Freedom of Information:
The Freedom of Information Act 2000 came into force on 1 January 2005. Many bodies, both public and private, hold files on the people they deal with. Important decisions about you may be taken on the basis of your file - sometimes by people who have never even met you or spoken to you. All they know about you is what is written in your file.
What does it mean?
Under the Freedom of Information Act 2000, anybody may request information from a public authority which has functions in England, Wales and/or Northern Ireland. The Act gives two statutory rights to applicants:
If the information that is being held is incomplete, inaccurate or unfair your rights may be at risk or you could be denied a benefit or service that you need.
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You have rights of access to your own health records. Under the Data Protection Act (DPA) you are entitled to see all information relating to your physical or mental health which has been recorded by or on behalf of a 'health professional' in connection with your care. The health professionals whose records can be seen include:-
- Art therapists
- Medical laboratory technicians
- Child psychotherapists
- Music /speech therapists
- Occupational therapists
- Clinical psychologists
- Health visitors
This right of access covers both NHS and private medical records, and information of any age, however long ago it was recorded
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Your access rights are more limited if:
- Information about your health is held by someone who does not fall within the Act's definition of a 'health professional', such as records held by held by various kinds of psychotherapists or alternative practitioners.
- Information is held by a health professional who is not and never has been responsible for your care - such as a DSS doctor responsible for deciding whether you are entitled to disability benefit.
In these cases, you are entitled to see computerised data and (from October 2001) structured files - but not unstructured information.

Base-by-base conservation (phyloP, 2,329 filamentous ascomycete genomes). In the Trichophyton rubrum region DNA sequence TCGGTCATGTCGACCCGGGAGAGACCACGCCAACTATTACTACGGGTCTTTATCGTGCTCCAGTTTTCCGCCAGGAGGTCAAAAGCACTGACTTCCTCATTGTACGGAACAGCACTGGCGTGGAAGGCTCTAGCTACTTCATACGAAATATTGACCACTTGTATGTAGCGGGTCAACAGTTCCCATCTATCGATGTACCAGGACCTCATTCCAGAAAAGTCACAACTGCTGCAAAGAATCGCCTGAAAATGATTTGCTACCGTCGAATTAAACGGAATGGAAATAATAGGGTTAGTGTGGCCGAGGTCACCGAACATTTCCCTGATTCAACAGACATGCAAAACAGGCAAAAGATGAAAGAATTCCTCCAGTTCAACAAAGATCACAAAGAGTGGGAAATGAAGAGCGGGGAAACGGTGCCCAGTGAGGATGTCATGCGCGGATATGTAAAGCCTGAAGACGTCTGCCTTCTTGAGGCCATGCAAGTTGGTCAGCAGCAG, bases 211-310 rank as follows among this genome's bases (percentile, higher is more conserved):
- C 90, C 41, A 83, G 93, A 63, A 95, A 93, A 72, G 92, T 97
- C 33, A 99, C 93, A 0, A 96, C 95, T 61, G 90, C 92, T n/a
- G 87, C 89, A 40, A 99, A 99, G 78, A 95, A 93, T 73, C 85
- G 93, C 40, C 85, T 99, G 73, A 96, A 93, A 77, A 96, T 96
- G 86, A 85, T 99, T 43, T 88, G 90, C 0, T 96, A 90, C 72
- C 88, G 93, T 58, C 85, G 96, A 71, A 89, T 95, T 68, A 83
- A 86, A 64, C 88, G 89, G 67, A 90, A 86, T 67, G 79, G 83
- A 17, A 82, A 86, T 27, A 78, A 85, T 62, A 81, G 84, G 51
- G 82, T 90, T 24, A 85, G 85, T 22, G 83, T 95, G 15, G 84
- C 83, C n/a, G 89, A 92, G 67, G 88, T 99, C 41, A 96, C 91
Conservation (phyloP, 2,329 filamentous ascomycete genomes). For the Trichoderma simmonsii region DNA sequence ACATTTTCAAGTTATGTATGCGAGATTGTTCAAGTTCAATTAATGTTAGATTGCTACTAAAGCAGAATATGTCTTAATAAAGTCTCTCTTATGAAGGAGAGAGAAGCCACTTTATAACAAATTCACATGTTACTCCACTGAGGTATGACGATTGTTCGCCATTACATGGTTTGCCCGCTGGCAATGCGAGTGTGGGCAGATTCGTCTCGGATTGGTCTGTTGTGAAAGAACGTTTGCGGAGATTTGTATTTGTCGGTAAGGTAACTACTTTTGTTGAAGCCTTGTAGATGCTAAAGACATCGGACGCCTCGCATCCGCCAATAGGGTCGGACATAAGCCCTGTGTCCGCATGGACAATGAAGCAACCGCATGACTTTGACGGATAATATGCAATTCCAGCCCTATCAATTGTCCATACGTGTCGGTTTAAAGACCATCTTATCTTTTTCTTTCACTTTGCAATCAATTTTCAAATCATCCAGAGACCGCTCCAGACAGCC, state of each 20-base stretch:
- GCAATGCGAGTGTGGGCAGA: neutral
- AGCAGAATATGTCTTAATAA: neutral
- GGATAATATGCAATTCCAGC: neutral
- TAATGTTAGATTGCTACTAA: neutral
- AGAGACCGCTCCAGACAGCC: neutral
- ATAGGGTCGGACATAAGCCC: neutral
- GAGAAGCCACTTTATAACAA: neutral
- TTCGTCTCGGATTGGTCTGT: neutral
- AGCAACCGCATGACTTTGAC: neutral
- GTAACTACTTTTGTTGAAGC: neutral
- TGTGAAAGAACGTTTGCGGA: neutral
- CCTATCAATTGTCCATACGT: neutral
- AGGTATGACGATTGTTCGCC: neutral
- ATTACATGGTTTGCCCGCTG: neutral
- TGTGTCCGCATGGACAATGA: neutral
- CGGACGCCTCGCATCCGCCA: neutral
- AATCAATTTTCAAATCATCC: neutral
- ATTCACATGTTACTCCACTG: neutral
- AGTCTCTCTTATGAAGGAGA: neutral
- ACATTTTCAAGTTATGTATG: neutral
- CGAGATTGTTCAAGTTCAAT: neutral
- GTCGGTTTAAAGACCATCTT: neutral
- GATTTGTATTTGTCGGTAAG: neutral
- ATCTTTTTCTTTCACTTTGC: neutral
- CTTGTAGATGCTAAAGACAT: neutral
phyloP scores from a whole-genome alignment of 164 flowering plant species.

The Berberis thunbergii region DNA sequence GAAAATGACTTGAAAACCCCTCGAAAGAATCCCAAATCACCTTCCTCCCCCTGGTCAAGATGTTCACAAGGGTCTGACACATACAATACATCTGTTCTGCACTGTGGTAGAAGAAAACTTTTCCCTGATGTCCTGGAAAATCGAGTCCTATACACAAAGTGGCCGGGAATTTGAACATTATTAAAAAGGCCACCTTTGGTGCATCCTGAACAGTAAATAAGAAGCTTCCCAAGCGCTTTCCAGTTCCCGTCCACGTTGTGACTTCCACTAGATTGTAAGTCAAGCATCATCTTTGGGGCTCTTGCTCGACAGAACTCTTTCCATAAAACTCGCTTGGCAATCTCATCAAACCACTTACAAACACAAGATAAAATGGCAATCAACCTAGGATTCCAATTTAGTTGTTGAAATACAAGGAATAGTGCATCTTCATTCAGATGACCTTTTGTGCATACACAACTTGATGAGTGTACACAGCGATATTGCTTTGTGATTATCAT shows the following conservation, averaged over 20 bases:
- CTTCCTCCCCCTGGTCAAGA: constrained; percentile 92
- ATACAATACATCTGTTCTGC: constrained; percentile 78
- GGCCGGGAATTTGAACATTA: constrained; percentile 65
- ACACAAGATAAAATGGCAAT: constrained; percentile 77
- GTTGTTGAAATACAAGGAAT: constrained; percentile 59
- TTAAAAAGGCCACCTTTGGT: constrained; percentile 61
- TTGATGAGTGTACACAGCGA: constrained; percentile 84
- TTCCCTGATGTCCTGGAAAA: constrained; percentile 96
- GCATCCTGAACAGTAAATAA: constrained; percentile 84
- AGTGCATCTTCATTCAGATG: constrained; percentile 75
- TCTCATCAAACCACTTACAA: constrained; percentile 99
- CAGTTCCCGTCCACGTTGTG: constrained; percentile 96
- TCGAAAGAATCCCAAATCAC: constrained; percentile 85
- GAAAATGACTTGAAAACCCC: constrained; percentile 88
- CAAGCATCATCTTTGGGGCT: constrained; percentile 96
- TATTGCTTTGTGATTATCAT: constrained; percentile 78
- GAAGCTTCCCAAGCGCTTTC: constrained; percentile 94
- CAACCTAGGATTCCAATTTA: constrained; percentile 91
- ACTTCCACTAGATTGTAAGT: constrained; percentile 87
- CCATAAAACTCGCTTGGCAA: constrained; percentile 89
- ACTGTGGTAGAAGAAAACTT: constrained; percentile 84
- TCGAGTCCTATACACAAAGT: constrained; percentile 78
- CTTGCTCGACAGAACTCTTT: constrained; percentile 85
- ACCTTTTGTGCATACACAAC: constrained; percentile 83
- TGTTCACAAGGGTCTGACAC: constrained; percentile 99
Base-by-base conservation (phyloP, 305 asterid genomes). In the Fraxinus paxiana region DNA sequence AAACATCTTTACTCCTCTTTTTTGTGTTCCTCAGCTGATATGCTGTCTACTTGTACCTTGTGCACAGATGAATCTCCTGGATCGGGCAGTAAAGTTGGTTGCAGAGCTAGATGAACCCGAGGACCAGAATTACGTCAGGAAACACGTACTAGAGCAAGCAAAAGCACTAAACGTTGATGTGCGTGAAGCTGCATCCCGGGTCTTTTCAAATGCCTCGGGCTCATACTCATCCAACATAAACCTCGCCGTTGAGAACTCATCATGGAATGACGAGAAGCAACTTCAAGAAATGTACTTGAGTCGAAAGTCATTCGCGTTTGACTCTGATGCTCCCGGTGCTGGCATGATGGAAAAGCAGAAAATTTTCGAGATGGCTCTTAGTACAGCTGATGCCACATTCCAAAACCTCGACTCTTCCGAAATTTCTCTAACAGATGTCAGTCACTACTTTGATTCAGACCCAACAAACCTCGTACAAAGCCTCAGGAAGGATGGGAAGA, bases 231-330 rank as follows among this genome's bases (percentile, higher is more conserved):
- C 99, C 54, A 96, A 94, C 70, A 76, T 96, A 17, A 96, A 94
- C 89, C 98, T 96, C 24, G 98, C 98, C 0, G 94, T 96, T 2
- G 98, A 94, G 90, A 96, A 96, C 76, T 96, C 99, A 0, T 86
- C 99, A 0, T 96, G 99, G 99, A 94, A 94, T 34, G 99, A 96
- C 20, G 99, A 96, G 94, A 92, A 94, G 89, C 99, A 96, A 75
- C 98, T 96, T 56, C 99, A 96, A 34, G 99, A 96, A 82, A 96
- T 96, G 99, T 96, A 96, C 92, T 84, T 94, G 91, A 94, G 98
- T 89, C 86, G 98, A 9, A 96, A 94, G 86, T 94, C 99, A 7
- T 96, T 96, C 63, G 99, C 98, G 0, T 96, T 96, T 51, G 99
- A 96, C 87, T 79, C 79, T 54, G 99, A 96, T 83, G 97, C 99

You have additional rights to see medical reports supplied for insurance or employment purposes.
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If you just want to inspect your own records, and not have copies, access must be given and you should not be charged for this, so long as some form of information has been added to your record in the last 40 days. This should allow free inspection by anyone who has recently been seen by a health professional.
A health professional from the list above does not need another health professional's permission to show you information recorded by that person. For instance your Doctor cannot withhold, say, a letter from a hospital consultant on the grounds that he or she needs the consultant's permission to show you. If there is a possibility that the information contained within the document might seriously harm you, the health professional who is responsible for that particular entry of your treatment may have to be consulted.
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If a parent wishes to see a child’s record, the child’s consent is sought. If the child has specified that they do not wish certain aspects to be revealed this has to be adhered to.
You have no right to view deceased person’s records –the only exception is if the death has been caused by negligence – you then may have access to the records relating to the cause of death.
Your main rights to see personal data about yourself, held on computer and on paper, come from the Data Protection Act 1998 (DPA). The DPA provides a right of access to personal information about you held by public authorities and private bodies,regardless of the form in which it is held.
One thing to remember is that you will not necessarily be told if exempt information has be held back, and unfortunately you have no right to be told either, you may be given an edited version or that they hold no information on you because it is all exempt. If you believe information has been withheld it may be worth actually asking if they have done so.
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